Often when you are installing fire alarm systems, you are asked what style or class of circuitry you plan to use. The circuit designations may be required in a local or state code or may be specified by the designer of the fire alarm system. Generally, there is a requirement for specific circuit types to help ensure system reliability.
NFPA 72-2007 Section 6.4 must be used in the design and installation of protected premises fire alarm and mass notification systems for the protection of life and property. The code requires that all initiating device circuits, notification appliance circuits and signaling line circuits be designated by class, style or both, depending on the circuit’s capability to continue to operate during specified fault conditions.
This is an area of contention on many installations. There are only two classes of circuits used in fire alarm system wiring: Class A or Class B. The National Fire Alarm Code, in Section 220.127.116.11.1, defines these circuits based on their performance during non-simultaneous single-circuit fault conditions as follows:
“(1) Initiating device circuits and signaling line circuits that transmit an alarm or supervisory signal, or notification appliance circuits that allow all connected devices to operate during a single open or a non-simultaneous single ground fault on any circuit conductor, shall be designated as Class A.
“(2) Initiating device circuits and signaling line circuits that do not transmit an alarm or supervisory signal, or notification appliance circuits that do not allow connected devices to operate beyond the location of a single open on any circuit conductor, shall be designated as Class B.”
The contention over which circuit class to use arises during the value engineering discussions prior to the installation of the system. Class A circuits require specific wiring configurations that include two conductors going out to all devices or appliances and two conductors returning to the fire alarm control unit. Also all Class A circuits using physical conductors must be installed so the outgoing and return conductors from the control unit are routed separately. The outgoing and return (redundant) circuit conductors cannot be run in the same multiconductor cable, enclosure or raceway. The obvious issue here is cost, so this is the first place a contractor will look to value engineer the system wiring configuration to Class B. Class B systems use only two conductors, and the circuit ends at the last device or appliance (usually with an end-of-line resistor); therefore, it will be less expensive to install. In large systems, the savings could be considerable.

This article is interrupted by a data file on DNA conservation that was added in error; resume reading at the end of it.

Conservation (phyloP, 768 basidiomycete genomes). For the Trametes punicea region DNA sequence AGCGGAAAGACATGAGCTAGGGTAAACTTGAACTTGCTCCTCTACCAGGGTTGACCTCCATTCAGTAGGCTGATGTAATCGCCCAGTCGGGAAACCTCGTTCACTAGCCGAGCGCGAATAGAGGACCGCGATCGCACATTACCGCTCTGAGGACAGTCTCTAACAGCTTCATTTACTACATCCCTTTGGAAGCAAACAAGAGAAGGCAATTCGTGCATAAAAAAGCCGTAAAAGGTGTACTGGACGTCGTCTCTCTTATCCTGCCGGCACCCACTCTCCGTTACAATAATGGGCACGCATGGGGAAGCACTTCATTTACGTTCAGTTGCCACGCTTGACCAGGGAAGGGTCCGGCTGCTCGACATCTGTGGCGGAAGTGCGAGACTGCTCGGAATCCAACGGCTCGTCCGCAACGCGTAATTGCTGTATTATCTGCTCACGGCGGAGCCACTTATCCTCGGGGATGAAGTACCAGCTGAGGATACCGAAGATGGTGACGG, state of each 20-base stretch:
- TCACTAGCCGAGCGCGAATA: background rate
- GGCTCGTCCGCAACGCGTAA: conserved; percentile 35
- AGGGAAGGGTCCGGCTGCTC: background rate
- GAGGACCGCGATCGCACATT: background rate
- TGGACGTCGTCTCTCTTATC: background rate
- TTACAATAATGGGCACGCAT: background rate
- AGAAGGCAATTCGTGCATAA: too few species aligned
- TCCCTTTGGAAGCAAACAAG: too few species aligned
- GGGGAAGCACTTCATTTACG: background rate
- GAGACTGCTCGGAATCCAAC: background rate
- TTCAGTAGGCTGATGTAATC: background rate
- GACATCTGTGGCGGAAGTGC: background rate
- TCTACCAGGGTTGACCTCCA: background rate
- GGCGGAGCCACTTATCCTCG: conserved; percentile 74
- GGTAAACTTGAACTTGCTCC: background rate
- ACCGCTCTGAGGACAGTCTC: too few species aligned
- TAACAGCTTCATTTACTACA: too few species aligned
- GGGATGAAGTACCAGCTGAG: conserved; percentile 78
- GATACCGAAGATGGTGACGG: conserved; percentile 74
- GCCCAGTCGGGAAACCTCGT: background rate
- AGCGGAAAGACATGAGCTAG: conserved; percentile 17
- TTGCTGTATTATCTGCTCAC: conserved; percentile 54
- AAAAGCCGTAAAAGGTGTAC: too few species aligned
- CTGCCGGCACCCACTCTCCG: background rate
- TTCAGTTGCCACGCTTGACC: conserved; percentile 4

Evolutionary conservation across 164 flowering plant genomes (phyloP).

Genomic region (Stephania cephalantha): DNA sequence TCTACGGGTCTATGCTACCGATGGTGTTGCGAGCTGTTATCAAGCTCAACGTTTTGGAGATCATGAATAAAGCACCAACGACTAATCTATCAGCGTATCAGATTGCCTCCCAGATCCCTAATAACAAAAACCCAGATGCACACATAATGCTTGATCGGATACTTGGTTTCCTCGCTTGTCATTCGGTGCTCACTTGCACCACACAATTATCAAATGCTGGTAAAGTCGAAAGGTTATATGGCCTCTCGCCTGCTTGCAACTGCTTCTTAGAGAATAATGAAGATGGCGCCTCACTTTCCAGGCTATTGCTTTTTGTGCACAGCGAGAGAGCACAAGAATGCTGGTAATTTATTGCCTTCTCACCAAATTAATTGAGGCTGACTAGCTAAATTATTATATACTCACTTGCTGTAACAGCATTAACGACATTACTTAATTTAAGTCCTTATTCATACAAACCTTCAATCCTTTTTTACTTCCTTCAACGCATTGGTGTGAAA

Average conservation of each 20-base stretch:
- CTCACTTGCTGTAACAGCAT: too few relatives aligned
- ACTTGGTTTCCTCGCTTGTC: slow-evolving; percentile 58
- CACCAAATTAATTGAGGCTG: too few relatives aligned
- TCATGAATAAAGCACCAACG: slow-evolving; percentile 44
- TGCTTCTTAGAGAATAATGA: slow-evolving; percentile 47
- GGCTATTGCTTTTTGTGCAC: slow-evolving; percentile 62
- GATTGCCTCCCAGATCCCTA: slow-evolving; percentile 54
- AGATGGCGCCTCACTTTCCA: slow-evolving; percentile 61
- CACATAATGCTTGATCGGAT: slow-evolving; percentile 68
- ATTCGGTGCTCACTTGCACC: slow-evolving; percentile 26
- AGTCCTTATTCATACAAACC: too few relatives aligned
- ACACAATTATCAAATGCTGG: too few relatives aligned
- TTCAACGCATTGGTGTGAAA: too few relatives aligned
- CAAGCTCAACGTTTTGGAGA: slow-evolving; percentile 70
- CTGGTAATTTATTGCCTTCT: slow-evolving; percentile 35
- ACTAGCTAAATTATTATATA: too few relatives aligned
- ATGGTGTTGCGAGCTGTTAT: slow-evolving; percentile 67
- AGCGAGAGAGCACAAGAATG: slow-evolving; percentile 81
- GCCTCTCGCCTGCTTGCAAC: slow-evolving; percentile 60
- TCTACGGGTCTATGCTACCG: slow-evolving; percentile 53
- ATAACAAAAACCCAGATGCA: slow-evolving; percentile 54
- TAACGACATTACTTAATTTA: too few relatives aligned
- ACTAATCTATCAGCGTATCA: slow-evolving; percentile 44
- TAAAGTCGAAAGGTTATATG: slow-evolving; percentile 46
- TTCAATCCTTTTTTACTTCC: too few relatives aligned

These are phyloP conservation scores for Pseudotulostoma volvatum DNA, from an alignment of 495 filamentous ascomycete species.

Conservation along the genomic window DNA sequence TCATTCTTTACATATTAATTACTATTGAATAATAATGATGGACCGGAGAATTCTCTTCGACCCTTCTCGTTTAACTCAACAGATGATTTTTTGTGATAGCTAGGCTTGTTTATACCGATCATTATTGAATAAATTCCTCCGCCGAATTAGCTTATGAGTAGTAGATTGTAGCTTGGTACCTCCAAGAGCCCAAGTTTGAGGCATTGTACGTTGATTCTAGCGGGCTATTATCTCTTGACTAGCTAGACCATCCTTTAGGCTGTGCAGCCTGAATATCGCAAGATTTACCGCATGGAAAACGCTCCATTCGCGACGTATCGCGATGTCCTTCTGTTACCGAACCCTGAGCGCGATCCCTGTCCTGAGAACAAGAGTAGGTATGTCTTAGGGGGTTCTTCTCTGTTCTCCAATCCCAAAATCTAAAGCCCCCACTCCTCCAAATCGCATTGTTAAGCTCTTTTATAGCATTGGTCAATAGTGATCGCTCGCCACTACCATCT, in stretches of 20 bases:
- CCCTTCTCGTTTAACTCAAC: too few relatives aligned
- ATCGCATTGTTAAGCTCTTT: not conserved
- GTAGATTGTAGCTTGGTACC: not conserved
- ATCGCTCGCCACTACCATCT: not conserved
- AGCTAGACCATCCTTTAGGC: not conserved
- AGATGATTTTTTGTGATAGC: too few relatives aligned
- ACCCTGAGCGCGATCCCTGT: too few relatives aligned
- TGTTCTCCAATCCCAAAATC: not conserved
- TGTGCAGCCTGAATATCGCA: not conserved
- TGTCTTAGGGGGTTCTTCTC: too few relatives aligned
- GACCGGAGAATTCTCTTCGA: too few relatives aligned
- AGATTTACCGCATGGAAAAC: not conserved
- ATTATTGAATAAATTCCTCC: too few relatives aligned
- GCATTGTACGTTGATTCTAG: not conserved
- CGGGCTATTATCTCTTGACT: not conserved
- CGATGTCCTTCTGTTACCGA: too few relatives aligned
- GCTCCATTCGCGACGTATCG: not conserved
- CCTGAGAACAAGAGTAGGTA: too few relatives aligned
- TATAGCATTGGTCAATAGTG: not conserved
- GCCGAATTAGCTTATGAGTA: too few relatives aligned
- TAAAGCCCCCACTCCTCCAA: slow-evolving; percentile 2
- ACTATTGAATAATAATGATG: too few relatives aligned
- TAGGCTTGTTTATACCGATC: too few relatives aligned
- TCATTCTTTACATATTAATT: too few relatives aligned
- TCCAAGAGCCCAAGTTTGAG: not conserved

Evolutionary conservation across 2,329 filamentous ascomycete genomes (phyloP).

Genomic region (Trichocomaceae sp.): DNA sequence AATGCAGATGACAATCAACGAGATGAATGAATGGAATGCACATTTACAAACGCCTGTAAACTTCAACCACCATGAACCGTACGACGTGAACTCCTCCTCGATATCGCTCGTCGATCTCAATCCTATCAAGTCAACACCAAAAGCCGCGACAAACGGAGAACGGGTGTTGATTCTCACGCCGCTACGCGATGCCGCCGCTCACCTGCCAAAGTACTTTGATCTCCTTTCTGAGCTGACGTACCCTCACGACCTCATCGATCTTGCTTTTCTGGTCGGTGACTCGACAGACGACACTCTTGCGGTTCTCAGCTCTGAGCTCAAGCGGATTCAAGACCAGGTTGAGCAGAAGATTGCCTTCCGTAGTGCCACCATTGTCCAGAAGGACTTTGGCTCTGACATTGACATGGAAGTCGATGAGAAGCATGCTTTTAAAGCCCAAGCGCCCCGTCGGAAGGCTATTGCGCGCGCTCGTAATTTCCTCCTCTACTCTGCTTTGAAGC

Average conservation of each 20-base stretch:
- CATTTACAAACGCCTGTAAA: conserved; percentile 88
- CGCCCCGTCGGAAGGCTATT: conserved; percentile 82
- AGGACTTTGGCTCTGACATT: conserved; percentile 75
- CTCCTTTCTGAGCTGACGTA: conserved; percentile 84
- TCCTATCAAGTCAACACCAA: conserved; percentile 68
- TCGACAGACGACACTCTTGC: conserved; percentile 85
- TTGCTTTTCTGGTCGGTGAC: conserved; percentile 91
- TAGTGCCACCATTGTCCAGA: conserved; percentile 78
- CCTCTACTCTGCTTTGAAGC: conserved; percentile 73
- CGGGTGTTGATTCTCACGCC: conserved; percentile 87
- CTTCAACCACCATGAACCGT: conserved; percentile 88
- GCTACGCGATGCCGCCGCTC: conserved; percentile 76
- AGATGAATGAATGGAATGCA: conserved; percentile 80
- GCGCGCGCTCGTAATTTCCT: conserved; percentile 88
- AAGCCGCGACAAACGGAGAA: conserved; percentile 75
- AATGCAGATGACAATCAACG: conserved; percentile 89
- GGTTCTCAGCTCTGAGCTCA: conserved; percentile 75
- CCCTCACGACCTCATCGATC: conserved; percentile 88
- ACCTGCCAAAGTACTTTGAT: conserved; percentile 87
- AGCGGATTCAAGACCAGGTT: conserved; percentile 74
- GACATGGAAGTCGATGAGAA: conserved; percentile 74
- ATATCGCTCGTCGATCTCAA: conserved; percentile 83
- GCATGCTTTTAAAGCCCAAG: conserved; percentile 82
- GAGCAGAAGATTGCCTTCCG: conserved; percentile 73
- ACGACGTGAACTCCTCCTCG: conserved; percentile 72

In addition to the class designation, the code defines styles of signaling line circuits (SLC) that may be used for various circuit configurations. Signaling line circuits are permitted to be designated as either Style 4, 6 or 7, depending on their ability to meet the alarm and trouble performance requirements during a single open, single ground, wire-to-wire short, simultaneous wire-to-wire short and open, simultaneous wire-to-wire short and ground, and simultaneous open and ground. These performance requirements are in Table 6.6.1 of NFPA 72-2007.
However, other than a local or state code mandate to use Class A, why would it ever be specified? The code requires designers to determine the class or style of circuit based on the path performance detailed in the code and on engineering judgment. The code defines what must be considered when determining the integrity and reliability of the interconnecting signaling circuits to be installed. The following must be considered:
1. Transmission media (wire, fiber, etc.)
2. Length of the circuit conductors
3. Total building area covered by and the quantity of initiating devices and notification appliances connected to a single circuit
4. Effect of a fault on the fire alarm system
5. Nature of the hazard present within the protected premises
6. Functional requirements of the system necessary to provide the level of protection required for the system
7. Size and nature of the population of the protected premises
NFPA 72-2007 actually requires that this information be considered when choosing the circuit class or style, and it requires that the results of this evaluation be included with the system installation documentation required in Section 4.5.
So before you rush to value engineer the circuit class or style from Class A to Class B, make sure the design intent is understood. A Class B circuit may be okay for a small convenience store but not suitable for a school fire alarm system where the reliability and performance under fault conditions may be extremely important to the life safety afforded by the fire alarm system.
The bottom line is you must understand the code requirements and the fire protection goals of the owner before making decisions affecting the fire alarm system performance and integrity.
MOORE, a licensed fire protection engineer, frequent speaker and an expert in the life safety field, is a co-editor of the current “National Fire Alarm Code Handbook.” Moore is a principal with Hughes Associates Inc. at the Warwick, R.I., office.